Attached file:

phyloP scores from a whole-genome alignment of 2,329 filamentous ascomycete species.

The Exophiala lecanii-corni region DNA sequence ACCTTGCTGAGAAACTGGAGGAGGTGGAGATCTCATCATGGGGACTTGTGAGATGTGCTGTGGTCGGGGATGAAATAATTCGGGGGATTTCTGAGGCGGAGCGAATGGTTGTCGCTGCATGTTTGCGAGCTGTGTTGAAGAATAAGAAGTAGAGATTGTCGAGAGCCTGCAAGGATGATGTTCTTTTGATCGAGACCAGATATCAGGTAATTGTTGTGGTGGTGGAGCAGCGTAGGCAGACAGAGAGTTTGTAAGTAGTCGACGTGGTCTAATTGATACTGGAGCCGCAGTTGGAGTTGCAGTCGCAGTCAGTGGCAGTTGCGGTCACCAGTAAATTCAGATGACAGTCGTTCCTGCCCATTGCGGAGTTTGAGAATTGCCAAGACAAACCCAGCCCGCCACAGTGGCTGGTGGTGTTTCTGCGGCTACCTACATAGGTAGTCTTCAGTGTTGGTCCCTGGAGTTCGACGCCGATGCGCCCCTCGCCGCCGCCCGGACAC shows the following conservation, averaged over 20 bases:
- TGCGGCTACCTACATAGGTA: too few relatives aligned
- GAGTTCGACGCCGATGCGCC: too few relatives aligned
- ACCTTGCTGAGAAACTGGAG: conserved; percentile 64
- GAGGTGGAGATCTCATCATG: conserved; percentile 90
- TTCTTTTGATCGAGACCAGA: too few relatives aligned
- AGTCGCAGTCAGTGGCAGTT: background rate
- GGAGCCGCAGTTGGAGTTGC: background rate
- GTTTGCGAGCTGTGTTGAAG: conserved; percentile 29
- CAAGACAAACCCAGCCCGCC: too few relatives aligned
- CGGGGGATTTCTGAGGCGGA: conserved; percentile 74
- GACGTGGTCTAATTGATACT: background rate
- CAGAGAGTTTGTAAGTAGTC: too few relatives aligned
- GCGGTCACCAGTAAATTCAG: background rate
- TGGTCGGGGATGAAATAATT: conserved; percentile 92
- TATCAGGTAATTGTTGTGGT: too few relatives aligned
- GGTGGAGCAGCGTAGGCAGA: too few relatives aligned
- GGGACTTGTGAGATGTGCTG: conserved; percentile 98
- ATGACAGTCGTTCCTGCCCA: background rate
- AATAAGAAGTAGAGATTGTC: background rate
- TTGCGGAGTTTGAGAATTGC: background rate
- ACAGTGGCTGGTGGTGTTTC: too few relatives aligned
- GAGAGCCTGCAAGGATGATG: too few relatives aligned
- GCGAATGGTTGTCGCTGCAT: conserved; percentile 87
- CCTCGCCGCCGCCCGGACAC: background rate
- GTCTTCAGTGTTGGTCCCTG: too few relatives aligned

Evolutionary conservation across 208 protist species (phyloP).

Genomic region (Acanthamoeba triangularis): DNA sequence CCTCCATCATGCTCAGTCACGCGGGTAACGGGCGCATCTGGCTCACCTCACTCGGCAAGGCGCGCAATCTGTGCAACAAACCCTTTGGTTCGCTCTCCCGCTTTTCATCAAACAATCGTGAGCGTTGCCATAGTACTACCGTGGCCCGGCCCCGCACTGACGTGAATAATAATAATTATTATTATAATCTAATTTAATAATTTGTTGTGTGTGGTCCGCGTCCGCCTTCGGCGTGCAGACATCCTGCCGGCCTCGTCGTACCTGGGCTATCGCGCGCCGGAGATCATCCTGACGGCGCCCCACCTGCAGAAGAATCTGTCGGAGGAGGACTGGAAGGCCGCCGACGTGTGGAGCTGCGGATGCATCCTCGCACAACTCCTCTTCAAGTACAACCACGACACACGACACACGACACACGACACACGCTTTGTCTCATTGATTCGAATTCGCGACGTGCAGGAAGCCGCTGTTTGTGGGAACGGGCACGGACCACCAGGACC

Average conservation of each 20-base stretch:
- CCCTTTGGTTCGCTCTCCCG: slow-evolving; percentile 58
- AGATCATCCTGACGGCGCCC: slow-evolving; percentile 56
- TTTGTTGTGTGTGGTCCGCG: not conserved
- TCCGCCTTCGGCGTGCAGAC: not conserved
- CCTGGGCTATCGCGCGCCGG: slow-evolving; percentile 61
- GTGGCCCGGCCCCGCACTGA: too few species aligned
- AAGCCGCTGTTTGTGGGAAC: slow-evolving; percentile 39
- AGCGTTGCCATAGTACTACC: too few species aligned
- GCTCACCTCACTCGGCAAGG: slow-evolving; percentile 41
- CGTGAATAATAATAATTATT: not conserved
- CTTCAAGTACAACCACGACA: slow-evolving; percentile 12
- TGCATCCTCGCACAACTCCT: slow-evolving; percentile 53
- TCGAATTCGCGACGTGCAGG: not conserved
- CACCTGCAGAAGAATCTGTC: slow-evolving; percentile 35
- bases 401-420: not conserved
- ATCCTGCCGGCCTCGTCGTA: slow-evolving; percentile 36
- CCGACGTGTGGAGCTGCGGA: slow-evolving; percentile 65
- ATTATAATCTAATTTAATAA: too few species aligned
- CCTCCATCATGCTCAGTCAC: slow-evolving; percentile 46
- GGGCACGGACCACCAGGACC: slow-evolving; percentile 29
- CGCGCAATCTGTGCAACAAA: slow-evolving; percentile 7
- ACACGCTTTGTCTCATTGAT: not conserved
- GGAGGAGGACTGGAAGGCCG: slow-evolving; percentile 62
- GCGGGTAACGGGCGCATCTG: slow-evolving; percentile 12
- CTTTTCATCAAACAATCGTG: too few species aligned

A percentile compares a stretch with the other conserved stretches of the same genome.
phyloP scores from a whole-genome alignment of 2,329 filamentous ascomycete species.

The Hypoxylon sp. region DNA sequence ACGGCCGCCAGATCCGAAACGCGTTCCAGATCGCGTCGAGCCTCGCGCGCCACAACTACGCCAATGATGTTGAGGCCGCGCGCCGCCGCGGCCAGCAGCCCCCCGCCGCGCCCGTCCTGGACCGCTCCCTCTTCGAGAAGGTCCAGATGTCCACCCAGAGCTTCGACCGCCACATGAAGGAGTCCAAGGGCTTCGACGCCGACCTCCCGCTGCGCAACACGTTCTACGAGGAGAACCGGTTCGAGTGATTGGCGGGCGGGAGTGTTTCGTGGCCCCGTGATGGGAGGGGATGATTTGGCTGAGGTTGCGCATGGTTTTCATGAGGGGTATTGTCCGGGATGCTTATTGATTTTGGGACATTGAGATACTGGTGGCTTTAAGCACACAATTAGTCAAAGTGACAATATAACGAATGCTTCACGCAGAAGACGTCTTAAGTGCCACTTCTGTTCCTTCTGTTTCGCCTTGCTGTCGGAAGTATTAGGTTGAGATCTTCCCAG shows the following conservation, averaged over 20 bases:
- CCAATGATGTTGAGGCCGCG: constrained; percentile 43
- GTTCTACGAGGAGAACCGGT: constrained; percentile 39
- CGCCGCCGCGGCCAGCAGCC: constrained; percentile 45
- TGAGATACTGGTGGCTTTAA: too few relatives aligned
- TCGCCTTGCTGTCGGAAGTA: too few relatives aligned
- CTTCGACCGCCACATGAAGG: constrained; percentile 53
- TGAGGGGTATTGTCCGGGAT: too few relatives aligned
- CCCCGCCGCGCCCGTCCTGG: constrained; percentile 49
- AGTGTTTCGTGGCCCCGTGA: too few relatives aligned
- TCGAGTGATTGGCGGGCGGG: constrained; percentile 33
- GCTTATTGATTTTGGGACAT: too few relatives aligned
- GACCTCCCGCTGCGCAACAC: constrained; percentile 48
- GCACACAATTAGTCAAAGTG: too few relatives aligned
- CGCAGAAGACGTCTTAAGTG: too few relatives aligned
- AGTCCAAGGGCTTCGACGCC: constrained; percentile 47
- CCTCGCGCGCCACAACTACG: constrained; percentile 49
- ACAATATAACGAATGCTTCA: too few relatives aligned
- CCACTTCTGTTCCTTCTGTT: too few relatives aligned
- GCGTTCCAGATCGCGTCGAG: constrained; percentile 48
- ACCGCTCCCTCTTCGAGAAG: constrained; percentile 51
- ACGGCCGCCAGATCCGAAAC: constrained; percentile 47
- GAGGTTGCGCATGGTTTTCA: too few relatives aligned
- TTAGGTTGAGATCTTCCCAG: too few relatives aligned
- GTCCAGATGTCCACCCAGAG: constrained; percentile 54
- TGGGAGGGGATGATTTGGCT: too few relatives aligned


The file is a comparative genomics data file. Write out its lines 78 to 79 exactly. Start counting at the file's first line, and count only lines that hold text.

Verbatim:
- ACCGCTCCCTCTTCGAGAAG: constrained; percentile 51
- ACGGCCGCCAGATCCGAAAC: constrained; percentile 47